Jerome is discussing his mediaeval site, where many nails
have been unearthed. Usually they rust away, he explains.
Just the sharp red sockets remain, ghosts of connection. Metal
was always precious.
  He bites into the tender waves

of a radicchio heart. Most societies revered metal. Malleable magic.
Makes me think about crosses. Say the crucifixion detail
was short of nails. They must have used great iron buggers.
They drove one through both feet. Chunk. Chunk.

He grates sea-salt meticulously on a cloven tomato.
Say they only used one through both wrists? Hammered it
into the vertical beam above his head. Would that still work?
He'd still be raising himself to expand his ribcase, so

he could breathe. There would still be that strain on the biceps
and intercostals--quite excruciating. I'm sure it would work
as well as open arms. And it would save wood as well as nails.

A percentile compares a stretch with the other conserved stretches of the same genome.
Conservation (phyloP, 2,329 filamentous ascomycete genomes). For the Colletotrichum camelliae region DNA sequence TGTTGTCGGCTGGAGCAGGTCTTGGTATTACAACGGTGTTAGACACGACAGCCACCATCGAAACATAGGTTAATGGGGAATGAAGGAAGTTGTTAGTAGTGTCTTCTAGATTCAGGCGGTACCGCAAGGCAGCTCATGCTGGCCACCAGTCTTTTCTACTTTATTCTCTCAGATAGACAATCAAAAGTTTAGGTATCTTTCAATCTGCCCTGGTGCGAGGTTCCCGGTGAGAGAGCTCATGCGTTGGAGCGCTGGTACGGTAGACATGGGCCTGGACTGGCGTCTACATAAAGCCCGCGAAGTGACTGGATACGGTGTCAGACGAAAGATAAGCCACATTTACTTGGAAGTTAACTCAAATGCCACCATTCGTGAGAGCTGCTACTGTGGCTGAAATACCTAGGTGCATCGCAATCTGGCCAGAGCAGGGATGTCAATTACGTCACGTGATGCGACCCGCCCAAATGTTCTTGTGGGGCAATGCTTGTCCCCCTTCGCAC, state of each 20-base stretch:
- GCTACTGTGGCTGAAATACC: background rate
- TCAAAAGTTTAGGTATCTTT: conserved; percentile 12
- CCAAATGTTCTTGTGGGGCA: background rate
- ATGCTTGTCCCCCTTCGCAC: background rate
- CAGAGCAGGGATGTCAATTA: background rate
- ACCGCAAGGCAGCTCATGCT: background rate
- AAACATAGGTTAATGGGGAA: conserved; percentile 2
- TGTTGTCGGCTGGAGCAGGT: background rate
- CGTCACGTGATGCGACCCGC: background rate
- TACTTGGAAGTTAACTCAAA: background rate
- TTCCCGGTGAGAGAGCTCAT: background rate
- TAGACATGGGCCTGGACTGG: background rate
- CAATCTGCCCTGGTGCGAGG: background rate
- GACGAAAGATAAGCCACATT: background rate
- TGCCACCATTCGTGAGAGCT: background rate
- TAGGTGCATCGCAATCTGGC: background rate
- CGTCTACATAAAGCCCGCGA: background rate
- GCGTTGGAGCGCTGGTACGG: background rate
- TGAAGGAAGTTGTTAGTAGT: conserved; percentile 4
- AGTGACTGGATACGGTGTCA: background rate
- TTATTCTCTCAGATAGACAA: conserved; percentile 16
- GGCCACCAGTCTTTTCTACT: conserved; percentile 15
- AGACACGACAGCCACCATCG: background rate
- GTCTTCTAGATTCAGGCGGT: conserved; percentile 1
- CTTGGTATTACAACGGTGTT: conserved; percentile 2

Jerome, always a keen disciple of conservation.

There is a strange blend of Casaubon and de Sade
about you,
I remark. He swallows a slither of Iberico ham
and mouths Thank you through crescent lips. For Eliot or Marquis
or meal, I cannot say. But he dances like a defrocked angel.

M.A.Griffiths was born and grew up in London, but now lives in Dorset (Hardy's Wessex). She enjoys writing both free and formal verse and edits a poetry ezine called WORM. My work has appeared in Snakeskin, Miller's Pond, The Eleventh Muse, Folly, Mind Mutations,Crescent Moon Journal and Mindfire Renewed, amongst others.

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